1. Tata is indeed very common usage for goodbye in most parts of Britain, especially in the north where it is often pronounced tarar. As a child in Lancashire I would be asked if I wanted to “go tatas”, meaning to go out of the house on a walk or other errand. I now presume this comes from the childish assumption that expeditions were always preceded by adults saying “tata” on leaving. I cannot imagine that “ta” for thank you, again very common even today, has any relationship with tata. I always assumed that it is a derivation of the nordic “tak” and was therefore more prevalent in northern England where Danish influence, in particular, remains strong.

  2. I can imagine an American listener might think they had heard ‘ta’ in place of ‘ta-ta’ (goodbye). There are times in the working class, British person’s life when uttering both syllables of ‘Ta-ta’ are too taxing an exertion and out tumbles ‘Ta-a’ with the last part slurred into the first. (It may be a southern contraction of the northern habit of the fully-pronounced ‘ta-ra’). I don’t think any British speaker uses ‘ta’ for ‘goodbye': ta is strictly for ‘thank you’.

  3. Variations of ta-ta are tsa-ra, tsa-ra for now, tsa-ra now, tsa-ra then. Not sure about the tsa-ra spelling but all are based around Liverpool/Liverpudlian. Also TTFN has been popular – from Ta-Ta For Now. I’ve not come across ta-ta being abbreviated to ta.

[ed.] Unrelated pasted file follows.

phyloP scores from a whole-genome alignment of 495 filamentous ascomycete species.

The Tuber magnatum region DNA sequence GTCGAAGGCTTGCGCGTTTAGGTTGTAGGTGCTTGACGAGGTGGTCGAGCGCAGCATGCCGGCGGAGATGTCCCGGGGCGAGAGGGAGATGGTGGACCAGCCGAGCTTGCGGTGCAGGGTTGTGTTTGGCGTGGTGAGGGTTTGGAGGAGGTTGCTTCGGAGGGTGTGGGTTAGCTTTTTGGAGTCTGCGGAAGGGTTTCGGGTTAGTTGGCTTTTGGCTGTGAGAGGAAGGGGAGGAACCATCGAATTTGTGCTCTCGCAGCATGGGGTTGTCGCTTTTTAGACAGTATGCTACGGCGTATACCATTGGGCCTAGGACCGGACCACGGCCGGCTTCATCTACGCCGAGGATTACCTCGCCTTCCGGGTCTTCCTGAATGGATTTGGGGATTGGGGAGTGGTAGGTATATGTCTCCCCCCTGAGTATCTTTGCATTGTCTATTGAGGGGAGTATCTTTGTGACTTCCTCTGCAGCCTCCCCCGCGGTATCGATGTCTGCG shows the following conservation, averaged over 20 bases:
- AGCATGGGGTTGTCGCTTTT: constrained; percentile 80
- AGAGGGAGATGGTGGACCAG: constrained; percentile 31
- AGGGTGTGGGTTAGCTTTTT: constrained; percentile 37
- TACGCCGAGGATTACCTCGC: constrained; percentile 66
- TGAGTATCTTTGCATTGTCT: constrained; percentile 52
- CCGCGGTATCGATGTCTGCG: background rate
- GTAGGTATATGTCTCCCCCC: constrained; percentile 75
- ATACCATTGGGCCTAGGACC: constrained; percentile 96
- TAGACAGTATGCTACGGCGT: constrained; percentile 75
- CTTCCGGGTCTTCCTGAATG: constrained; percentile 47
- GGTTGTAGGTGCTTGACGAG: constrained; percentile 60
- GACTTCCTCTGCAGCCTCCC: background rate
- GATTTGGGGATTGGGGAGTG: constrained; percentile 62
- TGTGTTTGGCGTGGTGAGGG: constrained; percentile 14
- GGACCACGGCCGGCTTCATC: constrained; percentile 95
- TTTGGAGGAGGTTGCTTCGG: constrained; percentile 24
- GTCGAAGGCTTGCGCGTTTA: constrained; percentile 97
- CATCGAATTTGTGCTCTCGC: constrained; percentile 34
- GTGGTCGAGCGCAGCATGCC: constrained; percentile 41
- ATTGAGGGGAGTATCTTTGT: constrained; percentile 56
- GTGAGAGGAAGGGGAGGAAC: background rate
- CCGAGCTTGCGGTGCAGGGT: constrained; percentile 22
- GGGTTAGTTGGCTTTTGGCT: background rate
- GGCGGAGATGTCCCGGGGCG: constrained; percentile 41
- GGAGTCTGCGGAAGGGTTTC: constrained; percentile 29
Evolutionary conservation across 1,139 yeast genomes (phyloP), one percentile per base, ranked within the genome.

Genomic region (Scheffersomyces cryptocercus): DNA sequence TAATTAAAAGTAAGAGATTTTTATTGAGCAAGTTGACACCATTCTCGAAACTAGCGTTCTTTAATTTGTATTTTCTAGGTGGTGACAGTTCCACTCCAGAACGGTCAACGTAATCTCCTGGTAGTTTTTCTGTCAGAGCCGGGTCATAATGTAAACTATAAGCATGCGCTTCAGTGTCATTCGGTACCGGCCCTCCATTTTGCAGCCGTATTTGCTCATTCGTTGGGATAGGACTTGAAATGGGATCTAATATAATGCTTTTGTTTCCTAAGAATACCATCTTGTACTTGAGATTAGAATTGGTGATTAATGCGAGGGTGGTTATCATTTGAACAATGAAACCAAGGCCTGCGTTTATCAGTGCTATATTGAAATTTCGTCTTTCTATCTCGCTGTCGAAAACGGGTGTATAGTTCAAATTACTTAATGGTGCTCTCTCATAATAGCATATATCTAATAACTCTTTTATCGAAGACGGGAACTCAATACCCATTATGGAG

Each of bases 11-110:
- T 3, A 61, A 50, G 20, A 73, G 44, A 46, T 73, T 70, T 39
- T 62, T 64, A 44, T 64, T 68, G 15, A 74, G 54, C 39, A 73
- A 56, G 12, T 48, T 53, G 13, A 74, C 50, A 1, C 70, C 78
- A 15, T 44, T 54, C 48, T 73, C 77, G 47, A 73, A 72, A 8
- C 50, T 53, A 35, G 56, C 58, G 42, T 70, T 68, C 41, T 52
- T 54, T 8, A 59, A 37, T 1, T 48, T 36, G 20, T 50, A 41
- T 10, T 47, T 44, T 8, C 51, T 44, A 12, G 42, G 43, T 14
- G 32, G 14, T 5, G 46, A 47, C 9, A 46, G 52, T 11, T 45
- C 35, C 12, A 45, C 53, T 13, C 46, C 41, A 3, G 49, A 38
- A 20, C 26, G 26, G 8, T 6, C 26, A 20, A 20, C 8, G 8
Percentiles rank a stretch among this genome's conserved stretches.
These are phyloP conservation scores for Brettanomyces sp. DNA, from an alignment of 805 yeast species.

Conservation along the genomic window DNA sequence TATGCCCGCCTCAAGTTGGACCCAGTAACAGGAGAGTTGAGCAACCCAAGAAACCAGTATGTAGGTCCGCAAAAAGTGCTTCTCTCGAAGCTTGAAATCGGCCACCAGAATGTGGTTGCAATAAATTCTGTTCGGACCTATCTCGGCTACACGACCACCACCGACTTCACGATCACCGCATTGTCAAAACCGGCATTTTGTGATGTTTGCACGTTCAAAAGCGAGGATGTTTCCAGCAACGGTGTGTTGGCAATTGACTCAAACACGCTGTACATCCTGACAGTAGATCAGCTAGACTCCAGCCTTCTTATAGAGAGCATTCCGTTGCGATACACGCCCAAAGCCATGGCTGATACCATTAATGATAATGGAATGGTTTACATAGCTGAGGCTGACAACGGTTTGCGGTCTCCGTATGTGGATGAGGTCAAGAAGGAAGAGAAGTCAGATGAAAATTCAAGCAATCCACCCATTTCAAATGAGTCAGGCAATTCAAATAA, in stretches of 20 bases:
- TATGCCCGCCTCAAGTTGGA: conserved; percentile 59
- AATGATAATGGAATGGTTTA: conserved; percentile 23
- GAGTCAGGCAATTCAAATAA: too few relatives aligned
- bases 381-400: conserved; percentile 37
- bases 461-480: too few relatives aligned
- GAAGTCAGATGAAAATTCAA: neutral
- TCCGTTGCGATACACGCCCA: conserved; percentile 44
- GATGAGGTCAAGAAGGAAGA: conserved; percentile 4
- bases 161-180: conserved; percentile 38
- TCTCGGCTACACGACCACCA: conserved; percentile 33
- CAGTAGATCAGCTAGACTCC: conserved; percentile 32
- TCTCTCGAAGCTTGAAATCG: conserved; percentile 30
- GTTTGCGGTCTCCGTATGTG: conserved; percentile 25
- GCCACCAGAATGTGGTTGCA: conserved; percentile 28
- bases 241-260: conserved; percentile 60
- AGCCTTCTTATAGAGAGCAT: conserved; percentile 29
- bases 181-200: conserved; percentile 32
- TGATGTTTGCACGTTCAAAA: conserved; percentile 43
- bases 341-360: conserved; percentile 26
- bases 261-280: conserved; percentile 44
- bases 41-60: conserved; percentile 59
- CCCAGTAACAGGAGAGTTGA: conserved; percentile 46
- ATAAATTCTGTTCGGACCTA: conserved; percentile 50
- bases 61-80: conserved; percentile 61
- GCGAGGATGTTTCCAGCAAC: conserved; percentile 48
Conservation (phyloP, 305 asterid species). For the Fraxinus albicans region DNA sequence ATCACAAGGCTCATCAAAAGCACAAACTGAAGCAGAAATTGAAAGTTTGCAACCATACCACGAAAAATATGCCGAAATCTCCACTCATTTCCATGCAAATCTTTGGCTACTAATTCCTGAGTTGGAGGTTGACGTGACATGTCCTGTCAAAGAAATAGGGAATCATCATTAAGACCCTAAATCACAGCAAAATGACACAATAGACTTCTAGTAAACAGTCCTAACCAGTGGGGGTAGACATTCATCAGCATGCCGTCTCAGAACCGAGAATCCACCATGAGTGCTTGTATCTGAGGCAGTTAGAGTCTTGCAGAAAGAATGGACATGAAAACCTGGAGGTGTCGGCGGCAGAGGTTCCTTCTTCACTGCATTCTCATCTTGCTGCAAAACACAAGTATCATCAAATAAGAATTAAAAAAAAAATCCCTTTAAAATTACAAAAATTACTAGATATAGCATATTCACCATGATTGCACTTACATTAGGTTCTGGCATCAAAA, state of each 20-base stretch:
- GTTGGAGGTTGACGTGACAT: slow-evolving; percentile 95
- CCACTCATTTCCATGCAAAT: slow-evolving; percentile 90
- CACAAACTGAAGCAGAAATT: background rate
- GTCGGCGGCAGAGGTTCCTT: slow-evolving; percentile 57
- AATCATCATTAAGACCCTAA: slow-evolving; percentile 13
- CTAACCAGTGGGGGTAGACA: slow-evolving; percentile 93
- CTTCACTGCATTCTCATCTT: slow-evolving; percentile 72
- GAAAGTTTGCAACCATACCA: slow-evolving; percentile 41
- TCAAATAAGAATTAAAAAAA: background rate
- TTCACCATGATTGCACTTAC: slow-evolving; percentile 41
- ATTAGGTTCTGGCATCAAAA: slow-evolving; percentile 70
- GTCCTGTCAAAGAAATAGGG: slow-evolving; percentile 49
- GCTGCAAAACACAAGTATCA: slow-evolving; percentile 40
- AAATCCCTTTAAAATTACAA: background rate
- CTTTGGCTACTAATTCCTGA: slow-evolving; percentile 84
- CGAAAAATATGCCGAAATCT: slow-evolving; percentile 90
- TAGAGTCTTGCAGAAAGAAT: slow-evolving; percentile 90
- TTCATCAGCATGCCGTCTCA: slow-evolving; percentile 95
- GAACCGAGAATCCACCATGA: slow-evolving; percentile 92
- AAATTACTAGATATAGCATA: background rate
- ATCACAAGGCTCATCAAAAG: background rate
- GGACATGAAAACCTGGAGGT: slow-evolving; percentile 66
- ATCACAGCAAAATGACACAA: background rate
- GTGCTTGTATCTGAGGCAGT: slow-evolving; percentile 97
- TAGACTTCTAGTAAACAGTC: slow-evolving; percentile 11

4. In London today, “Ta” is very common, and always is short for “Thank you”. The English equivalent to the Amercan “Thanks”.

    In pedantic department, it is “The Waste Land”, not “The Wasteland”.

  5. I had a (London British) colleague who would sometimes sign off her emails with “Ta”. The informal British term for “Thank you” seemed out of character for her. Certainly nobody else in that workplace used it. But eventually I learnt that “TA” is the texting abbreviation for “Thanks a lot”, which seemed much more likely to be her intention.

  6. I feel certain I heard “Ta very much!” frequently on “Eastenders” or “Coronation Street.” Context would confirm the “Ta” in this case to be “Thanks” or “Thank you.”

  7. Ta = thank you, ta ta means goodbye or more casually ‘bye. ttfn= ta ta for now. I still use it though in the States since 1954.

  8. In addition to my tsa-ra entry above with its extensions, I’ve just recalled another version which is/was in common usage here in the UK. ‘A bit’ is often used here to mean ‘soon’ or a ‘short while'; so “Goodbye, I’ll see you again soon” has shorter forms as ‘See you in a bit’ and ‘Tsa-ra a bit’. The spelling of ta-ta is uncertain as it’s almost never written. Does ‘a bit’ have this usage in the US?

  9. ITMA means ‘Its That Man Again’.
    Mrs Mopp’s catchphrase was ‘Can I do you now?’
    Toodle pip.

  10. “Ta ta” is also rendered as “ta-ra” in Sheffield. It seems to be a Northern thing, as “ta ta” isn’t really (in my experience) used in the South East (“Cheers” would be one alternative), or Wales.

    “Ta” as thank you isn’t connected with this; in abbreviated form some of my colleagues use “TVM” to sign off an email (Ta very much)

    A phrase which much amuses my colleagues in Cardiff, “Ta muchly”, is I think a rather elegant form …
    Love the blog, by the way – thank you

  11. “Ta” had a vogue about 20 years ago here in Australia, although I haven’t heard it since. But I’ve never heard an Australian call a beer, a “lager”. Australian beer aficionados (presumably a large group) can correct me – I think most Australian beers are lager style. So beer is just called beer, or a colloquial name like the amber fluid (and others a bit indelicate for this page).